The Decline of Big-Budget Films in the Academy Awards, and the Future of Cinema


Living in Columbus for a year changed my perspective on the film industry greatly. Having a theatre that allowed me to view more independent/low-budget films let me in on a growing area of the industry, and one that has seemingly taken over Hollywood. In the past, like most people, I was forced to watch the same big Disney, Fox, or Sony pictures as everyone else, due to the location I found myself in. After now seeing smaller, lesser-known films, such as The Florida Project, I began a fascination with these newer products, and wanted to delve deeper. They quickly found a place atop the list of my favorite movies, and I continue to want more of these films, as I find them taking a new, refreshing approach to the world of cinema.

This all being said, they have recently found themselves in a lot of discussion, surrounding the Academy Awards, and other big cinema events. They’re continuing to get growing reviews from critical audiences, and therefore receiving much more attention overall. However, the common person does not necessarily understand why this is happening, and if this a growing trend, or just a flash in the pan. This surrounding attention and discussion, combined with my recent interest in the area has sparked my desire to delve deeper into the issue and find out what exactly is happening with this newer phenomena.

This blog post is going to focus on four different aspects of the growing trend. Firstly, we’re going to look at the Academy Awards, and the data surrounding the recent years’ nominees and winners, with a specific focus on “Best Picture” (as I find it to be the award with the most focus, and impact out of all of them). Next, we will look at the ever-expanding company A24 as an example of one of the drivers of this “movement.” Thirdly, we will discuss why I personally believe all of this has been happening over the past couple years, and finally I will state whether I think this is going to continue, for how long, and why. So buckle up, and get ready, because this is going to be a very long, and interesting review.

The Academy Awards

Following the 2017 Academy Awards, several people seemed puzzled or upset about why their favorite blockbusters have recently failed to receive nominations for anything noteworthy. After all, many fan favorites have been obtaining a lot of praise from critics recently (Most Star Wars movies, and Marvel movies, as well as others), but despite this, have largely missed awards shows. Originally, I thought this might be an overreaction, or an anomaly, but after a further glance into the actual numbers, it seems that the low-budget films have taken over, and the typical smash-hit films have been absent.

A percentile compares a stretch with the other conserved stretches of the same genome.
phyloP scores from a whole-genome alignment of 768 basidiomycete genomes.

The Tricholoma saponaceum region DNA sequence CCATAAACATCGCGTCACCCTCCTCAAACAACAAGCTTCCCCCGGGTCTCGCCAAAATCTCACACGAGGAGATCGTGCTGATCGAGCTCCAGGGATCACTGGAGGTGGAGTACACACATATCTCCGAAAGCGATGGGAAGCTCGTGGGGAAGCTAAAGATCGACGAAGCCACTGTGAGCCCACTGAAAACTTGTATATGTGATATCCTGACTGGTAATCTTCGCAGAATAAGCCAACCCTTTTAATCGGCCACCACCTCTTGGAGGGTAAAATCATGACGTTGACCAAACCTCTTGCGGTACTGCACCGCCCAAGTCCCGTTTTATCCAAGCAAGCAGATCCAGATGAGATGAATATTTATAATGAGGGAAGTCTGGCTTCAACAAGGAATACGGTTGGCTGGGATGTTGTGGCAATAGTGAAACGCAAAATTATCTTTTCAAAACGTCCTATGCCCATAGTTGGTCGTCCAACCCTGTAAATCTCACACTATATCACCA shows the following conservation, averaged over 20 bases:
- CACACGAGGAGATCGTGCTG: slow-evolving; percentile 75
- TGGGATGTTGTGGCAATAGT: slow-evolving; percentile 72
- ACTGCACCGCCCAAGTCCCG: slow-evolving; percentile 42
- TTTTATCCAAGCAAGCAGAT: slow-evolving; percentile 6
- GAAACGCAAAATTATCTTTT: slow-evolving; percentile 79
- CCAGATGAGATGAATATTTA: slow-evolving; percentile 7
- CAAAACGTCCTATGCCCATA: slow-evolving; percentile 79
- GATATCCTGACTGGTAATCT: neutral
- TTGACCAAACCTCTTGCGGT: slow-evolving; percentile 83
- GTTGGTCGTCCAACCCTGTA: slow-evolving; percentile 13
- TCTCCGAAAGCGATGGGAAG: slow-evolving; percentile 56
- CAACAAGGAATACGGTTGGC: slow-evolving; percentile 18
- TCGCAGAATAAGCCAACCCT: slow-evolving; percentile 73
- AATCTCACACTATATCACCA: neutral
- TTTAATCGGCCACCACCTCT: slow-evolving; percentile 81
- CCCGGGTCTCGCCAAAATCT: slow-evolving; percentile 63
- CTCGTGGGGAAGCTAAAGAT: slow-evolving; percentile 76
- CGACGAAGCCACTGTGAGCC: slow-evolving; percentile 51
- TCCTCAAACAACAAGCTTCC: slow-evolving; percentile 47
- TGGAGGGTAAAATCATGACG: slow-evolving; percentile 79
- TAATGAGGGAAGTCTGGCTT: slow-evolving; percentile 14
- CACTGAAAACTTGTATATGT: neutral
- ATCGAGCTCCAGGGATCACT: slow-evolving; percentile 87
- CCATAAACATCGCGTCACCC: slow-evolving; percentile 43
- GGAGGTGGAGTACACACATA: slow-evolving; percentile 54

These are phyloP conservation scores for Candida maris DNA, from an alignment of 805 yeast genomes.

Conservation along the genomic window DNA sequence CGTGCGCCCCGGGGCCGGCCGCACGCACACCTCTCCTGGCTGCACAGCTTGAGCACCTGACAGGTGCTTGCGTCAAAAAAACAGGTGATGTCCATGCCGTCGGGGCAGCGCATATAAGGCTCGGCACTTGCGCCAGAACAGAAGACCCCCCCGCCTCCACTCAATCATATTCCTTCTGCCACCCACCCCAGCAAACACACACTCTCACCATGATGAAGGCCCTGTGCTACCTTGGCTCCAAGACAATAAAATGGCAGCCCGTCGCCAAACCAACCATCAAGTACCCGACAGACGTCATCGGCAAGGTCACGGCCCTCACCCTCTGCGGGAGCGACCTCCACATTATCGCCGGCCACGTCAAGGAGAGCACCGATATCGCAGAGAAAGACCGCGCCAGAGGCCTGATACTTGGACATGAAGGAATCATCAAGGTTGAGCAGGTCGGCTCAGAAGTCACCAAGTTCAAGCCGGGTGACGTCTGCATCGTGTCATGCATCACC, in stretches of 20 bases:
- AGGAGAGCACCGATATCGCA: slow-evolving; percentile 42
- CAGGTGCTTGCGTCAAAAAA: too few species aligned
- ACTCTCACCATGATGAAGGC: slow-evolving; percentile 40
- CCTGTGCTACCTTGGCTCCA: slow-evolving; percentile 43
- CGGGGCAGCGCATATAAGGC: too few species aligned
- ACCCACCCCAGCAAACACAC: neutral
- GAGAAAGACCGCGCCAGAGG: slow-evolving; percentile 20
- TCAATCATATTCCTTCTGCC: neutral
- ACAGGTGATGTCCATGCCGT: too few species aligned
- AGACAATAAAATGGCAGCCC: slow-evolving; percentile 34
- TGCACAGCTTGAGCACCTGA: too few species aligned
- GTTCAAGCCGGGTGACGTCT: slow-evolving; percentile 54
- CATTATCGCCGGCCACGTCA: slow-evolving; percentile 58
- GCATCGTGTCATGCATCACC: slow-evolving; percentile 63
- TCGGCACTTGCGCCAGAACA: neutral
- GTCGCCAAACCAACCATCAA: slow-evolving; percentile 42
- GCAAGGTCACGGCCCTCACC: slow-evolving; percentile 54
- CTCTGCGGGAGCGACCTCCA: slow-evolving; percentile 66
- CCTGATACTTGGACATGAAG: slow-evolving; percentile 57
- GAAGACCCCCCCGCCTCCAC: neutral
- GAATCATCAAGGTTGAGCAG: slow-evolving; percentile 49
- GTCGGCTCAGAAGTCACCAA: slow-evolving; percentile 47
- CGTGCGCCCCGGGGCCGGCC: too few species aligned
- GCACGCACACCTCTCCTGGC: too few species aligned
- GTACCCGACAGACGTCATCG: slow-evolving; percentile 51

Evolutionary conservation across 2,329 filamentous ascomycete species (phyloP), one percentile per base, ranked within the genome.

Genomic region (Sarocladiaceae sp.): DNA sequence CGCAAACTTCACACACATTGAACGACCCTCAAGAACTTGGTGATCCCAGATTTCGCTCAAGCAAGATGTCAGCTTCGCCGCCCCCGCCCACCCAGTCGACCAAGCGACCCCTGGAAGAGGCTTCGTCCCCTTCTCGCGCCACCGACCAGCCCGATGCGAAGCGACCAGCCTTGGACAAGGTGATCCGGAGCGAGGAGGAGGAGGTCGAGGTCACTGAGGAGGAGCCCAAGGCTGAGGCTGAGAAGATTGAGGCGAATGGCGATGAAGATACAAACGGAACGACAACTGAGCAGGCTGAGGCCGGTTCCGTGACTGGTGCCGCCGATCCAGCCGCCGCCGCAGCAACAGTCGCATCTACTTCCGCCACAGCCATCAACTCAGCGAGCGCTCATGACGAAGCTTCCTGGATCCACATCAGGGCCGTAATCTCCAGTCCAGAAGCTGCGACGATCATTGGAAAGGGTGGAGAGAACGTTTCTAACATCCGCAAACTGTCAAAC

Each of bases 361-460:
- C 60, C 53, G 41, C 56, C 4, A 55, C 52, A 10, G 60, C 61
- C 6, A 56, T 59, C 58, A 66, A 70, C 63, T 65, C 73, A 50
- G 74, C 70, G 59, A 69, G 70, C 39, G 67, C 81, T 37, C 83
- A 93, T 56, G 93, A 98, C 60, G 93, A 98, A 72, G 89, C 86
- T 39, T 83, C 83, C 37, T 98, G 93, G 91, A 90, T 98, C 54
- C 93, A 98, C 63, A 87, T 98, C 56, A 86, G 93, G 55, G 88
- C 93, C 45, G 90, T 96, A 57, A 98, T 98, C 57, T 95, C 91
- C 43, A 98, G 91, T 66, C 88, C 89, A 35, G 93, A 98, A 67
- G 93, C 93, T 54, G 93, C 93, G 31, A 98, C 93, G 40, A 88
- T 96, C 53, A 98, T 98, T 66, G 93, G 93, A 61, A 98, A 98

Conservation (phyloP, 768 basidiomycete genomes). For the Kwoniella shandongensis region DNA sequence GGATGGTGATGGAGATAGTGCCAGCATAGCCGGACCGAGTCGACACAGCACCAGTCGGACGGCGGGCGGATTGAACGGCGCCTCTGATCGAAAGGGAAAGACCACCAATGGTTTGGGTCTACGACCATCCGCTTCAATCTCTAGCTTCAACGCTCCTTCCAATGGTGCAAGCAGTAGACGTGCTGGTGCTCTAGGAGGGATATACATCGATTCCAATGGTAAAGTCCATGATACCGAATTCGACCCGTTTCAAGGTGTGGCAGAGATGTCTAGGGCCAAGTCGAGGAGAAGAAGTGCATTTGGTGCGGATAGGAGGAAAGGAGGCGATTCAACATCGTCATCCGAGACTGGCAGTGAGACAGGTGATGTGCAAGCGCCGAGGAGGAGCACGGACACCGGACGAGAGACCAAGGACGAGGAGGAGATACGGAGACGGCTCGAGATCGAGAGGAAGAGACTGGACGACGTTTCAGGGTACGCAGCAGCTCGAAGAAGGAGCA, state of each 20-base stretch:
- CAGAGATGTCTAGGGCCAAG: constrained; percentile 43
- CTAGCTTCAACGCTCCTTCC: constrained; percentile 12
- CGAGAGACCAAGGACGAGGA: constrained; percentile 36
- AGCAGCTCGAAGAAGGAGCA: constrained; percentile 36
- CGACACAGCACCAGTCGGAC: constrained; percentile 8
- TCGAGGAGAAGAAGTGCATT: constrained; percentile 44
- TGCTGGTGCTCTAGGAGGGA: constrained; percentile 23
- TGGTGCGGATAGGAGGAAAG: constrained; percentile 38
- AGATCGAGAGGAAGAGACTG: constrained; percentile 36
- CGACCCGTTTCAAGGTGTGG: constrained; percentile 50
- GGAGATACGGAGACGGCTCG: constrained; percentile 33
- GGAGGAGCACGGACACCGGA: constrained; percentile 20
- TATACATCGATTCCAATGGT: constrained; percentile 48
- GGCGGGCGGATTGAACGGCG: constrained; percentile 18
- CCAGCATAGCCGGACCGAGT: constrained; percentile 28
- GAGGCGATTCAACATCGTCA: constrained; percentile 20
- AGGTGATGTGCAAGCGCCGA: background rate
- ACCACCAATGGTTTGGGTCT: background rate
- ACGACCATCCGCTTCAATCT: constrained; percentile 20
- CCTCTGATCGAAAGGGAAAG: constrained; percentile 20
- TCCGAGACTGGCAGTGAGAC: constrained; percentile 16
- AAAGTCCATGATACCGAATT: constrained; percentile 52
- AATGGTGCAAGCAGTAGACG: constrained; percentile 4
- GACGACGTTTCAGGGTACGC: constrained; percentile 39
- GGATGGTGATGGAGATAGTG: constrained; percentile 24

To take a better look at this issue, I decided to analyze the past 9 years of nominees for the Academy Award for “Best Picture”. I chose 9 instead of 10, because in 2009, the academy decided to change the number of nominees from the usual 5, to about 9 or 10, and have since stuck with that. Therefore, not including 2008 made the most since to me, as it would be much different than the other years. I found the box office earnings, as well as budgets for each film, and adjusted the numbers for inflation, so they were all at the same bar. After doing so, I created budget and box office averages for each year, as well as the minimum, maximum, and median for both numbers as well.

When looking at the data, the conclusion is pretty clear. 3 out of the past 4 years have been dominated by low-budget, small-market films. Aside from the year 2015 (which I view as a large outlier), there has been a huge drop off in both film budgets, and box office earnings for “Best Picture” nominees. The average box office earnings for movies before 2014 is $328.9 million, and the average budget for said movies is $57.9 million. Using the numbers for 2014, 2016, and 2017 will give you an average box office of $177.1 million, and an average budget of $25.7 million. This means overall, there has been a 46.2% drop off in box office earnings, and 55.6% drop off in budget, essentially cutting both in half. Then, if you ignore the average, and just look at the number of heavy-hitting films that have received nominations, it becomes even more clear. The 5 years before 2014 had 14 nominees with a budget of at least $50 million. In the years 2014, 2016, and 2017 combined, there have been only 3. This drops the yearly average of big-budget films from 3 in the first 5 years, down to 1 in the last 3 (excluding 2015).